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Recently, a domestic flight left Charlotte for Kansas City with about 150 passengers onboard. Two of them had come a very long way.

Homeward Bound 

Recently, a domestic flight left Charlotte for Kansas City with about 150 passengers onboard. Two of them had come a very long way. As the passengers were getting off the plane, there was the typical scene of people activating their cell phones and patiently waiting to disembark.

But the two travelers were holding up the plane. Their families stood with tears in their eyes as the other passengers waited to get off the plane. There were six friends waiting for the pair, as well. They held American flags and were dressed impeccably.

The six approached and waited as one of the travelers was unloaded from the cargo area. They placed a flag over his coffin and loaded him into a hearse.

The government forbids pictures of soldiers coming home with flags draped over their coffins for a reason.

As I walked into the terminal, the president was on TV talking about the "global war on terror." As the motorcade of family and friends drove away, I wondered if anyone else in the terminal was as outraged and upset as I was to see these sacrifices made in the name of our country, our freedom, our security.

I was near the front of the line at the rental car agency when one of the soldiers in uniform came in to get another car. He had the presence people have when they've seen and done unspeakable things—like being in battle and watching comrades die while trying to kill the enemy. He was a soldier following orders, fighting for his country, freedom and beliefs. Same as his enemy.

As he stood there, I looked into his eyes and said to him "I'm sorry you have to go through this." He simply shook his head and didn't say a word. What would he have said if he had permission to speak freely? Would it be something about being honored to protect the freedom and security of all Americans? Or would it be, "Why did America do this to us?"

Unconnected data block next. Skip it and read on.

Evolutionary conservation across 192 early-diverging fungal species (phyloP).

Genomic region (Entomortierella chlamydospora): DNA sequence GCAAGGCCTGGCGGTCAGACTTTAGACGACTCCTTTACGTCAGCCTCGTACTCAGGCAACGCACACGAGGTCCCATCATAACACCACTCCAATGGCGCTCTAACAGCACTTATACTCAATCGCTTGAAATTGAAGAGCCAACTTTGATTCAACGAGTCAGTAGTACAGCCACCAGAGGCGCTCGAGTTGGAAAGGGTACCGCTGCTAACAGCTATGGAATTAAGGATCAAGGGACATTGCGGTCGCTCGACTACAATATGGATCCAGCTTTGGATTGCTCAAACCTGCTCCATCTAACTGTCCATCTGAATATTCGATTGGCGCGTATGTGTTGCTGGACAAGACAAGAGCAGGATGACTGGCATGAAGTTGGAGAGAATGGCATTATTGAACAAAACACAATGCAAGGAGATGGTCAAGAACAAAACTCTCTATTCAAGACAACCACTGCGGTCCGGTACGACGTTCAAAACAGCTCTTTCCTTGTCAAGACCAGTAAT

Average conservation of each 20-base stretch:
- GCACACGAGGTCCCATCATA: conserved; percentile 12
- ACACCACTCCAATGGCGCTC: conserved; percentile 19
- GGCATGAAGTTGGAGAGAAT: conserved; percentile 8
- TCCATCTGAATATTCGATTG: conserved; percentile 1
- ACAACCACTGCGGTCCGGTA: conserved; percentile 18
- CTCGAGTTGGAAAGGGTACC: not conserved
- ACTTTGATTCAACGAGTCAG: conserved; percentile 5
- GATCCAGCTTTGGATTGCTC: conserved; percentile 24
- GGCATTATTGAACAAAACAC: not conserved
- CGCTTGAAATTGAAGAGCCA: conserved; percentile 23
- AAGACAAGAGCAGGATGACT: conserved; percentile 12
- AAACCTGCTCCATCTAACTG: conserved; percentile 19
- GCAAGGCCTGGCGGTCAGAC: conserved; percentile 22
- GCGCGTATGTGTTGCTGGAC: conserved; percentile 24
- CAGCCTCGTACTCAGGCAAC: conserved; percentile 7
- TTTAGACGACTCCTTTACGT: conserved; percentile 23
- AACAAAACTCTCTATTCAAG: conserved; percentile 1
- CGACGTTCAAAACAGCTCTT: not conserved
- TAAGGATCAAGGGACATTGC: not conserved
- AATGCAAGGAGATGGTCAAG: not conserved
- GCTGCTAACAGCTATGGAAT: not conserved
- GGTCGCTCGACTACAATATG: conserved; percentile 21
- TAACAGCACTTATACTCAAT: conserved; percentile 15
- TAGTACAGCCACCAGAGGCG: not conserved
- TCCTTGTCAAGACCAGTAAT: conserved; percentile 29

He put the car expense on his credit card but said he might not have enough to cover the deposit.

We're in Bush country. Where a soldier puts funeral expenses for a colleague on his personal credit card. Where dead soldiers travel on domestic carriers to save money. Where the public is censored from the horrors of war, including pictures of flag-draped coffins of young soldiers because it would cause anti-war sentiment.

I was visiting my mother in a very small town in Kansas you've never heard of. These heroes are from similar places. Their family farms have been shut down and replaced by giant corporations. Manufacturing has been sent overseas. The stores in town have been shut down and replaced by the giant smiling face "buy everything here" store.

What remains is employment in fast food or the giant retailer. Or you can enlist to support your family. The risk is you may come back in a flag-draped coffin that only your immediate family will ever see, another necessary casualty.

Am I un-American? No, just one who thinks it's patriotic to question our government and its motives. Not supporting our troops? No, just not supporting the leader, who never even finished his duty.

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